Warner Music Group posted a solid fiscal fourth quarter and strong fiscal year results in earnings reported Monday, with revenue up 22.2% (20.8% in constant currency) driven by digital revenue growth of 19% (17.5% in constant currency) across recorded music and music publishing for the quarter; and revenue up 19% (15%) and net income of $307 million (versus a $470 net loss for 2020) for the year. The quarter’s results were a strong boost from the same period last year, which were essentially flat, largely due to the pandemic, and were spurred in part by the return of live performances and retail outlets. (The fiscal quarter and year both ended on Sept. 30, 2021.)
In a Q&A taking place during the earnings call, WMG CEO Steve Cooper and controller Lou Dickler also answered questions about Universal Music’s recent IPO, the booming music market, A&R costs, the profit margin on physical product and more.
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Digital revenue represented 67.3% of total revenue in the quarter, compared to 69.1% in the prior-year quarter. According to the report, the decrease in digital revenue as a percentage of total revenue is due to a partial recovery of certain COVID-impacted revenue streams in the quarter, including recorded music artist services and expanded-rights revenue which increased 71.4% (69.7% in constant currency). Physical revenue grew 21.0% (or 22.1% in constant currency) primarily due to an increasing demand for vinyl products and continued recovery from COVID disruption. Music publishing performance revenue increased 7.1% (3.4% in constant currency) and recorded music licensing revenue decreased 7.9% (9.1% in constant currency).
Operating income was $100 million compared to $88 million in the prior-year quarter. Net income was $30 million compared to $1 million in the prior-year quarter. OIBDA was $179 million, an increase from $155 million in the prior-year quarter, and OIBDA margin decreased 0.8 percentage points to 13% from 13.8% in the prior-year quarter. Adjusted operating income, Adjusted OIBDA and Adjusted net income exclude non-cash stock-based compensation and other related expenses, COVID-related expenses and expenses related to restructuring and other transformation initiatives in both the quarter and the prior-year quarter. Adjusted net income was $69 million compared to $20 million in the prior-year quarter.
For the year, total revenue increased 18.8% (or 15.4% in constant currency). The revenue increase was driven by strong digital revenue growth of 21.9% (19.1% in constant currency) across recorded music and music publishing. Digital revenue represented 66.8% of total revenue, compared to 65.0% in the prior year. Recorded music physical revenue increased 26.5% (22.3% in constant currency) and recorded music artist services and expanded-rights revenue and Music Publishing synchronization revenue also had double-digit growth.. Music publishing performance revenue decreased 14.1% (or 17.0% in constant currency).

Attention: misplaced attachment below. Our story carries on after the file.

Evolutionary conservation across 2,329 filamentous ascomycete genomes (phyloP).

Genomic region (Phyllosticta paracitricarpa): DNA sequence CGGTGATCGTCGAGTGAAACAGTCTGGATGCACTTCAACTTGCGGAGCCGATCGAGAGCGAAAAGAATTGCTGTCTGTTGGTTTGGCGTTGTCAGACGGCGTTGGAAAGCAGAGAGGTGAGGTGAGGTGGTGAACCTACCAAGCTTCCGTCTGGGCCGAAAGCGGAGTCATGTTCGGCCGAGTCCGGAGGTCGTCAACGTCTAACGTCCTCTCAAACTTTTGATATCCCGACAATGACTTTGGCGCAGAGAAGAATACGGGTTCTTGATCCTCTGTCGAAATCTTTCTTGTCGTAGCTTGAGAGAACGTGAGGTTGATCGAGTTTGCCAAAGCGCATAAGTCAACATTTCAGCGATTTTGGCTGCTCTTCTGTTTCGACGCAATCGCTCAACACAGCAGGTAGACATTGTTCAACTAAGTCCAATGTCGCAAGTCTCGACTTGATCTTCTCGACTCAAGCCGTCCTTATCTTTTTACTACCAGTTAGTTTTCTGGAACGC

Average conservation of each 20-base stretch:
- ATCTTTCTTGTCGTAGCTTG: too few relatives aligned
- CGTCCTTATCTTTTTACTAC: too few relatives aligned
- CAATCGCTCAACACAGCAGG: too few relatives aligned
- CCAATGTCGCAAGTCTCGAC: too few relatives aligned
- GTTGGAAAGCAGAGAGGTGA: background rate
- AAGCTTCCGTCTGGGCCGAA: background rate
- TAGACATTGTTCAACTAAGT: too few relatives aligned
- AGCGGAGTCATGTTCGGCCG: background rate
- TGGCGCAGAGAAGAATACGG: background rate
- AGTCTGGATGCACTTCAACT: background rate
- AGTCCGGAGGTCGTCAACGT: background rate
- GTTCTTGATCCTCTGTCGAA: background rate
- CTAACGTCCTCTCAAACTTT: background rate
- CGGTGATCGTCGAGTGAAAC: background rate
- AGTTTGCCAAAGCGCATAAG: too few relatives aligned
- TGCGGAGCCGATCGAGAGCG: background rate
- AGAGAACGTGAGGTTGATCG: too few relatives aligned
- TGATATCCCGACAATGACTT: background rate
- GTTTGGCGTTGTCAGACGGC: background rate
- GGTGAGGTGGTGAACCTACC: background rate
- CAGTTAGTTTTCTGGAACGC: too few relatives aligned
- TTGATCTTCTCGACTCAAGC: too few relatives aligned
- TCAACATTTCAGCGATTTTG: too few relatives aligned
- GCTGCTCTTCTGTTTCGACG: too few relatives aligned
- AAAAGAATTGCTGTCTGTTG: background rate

Operating income was $609 million, compared to an operating loss of $229 million in the prior year and operating margin was 11.5%, up from (5.1)% in the prior year. Net income was $307 million compared to a net loss of $470 million in the prior year. OIBDA was $915 million, an increase from $32 million in the prior year and OIBDA margin increased 16.6 percentage points to 17.3% from 0.7% in the prior year.
While earnings-call Q&As are often perfunctory, wonky or both, this one was unusually lively, beginning with a question about rising costs of A&R (presumably artist signings and recording budgets) and the booming music market, which has seen an infusion of billions of investment dollars in recent years.
Cooper replied that “We manage a portfolio,” noting that as artists’ careers grow and such costs can rise, that is often balanced by a decrease in promotional expenses (since the artist is already established), and also said that the company’s A&R, marketing and promotional costs have “kept the same relationship with [the company’s] revenue” as they have in the past.
He also said that Warner’s goal is “not to get caught up in the exuberance of the market — we’re careful about how we allocate capital and thoughtful about structuring deals.” Later, he also noted that “we won’t acquire market share at a loss.”
A later question asked how Warner has been affected by Universal Music’s recent IPO; Cooper and Dickler also refuted the questioner’s claim that UMG’s profit margins are “better.”
Cooper responded that UMG’s IPO is “good news” in that it has “put content in a brighter spotlight and made the financial community aware of music’s value”; indeed, WMG’s stock rose in the days following UMG’s IPO. He added that Warner execs “wish them all the success possible” with their public listing.
He and Dickler both disputed the claim that UMG’s margins are “better,” saying that an apples-to-apples comparison is misleading and that WMG’s margins “are essecually identical, with half the leverage,” referencing UMG’s status as the world’s largest music company by far.
The pair were also asked about the surge in physical-product revenue in recent years — which is primarily driven by vinyl — which were up 26% for the quarter and 21.5% for the year.
Cooper spoke broadly about the increasing popularity of vinyl, which has risen every year since 2006 and last year overtook CD sales for the first time since 1986, noting that fans enjoy the artwork, lyrics and experience of physical product. When asked about the margin on physical product versus streaming, Dickler stated that the margin on physical is some 15% — while vinyl is expensive to manufacture, clearly it is a worthwhile expense.
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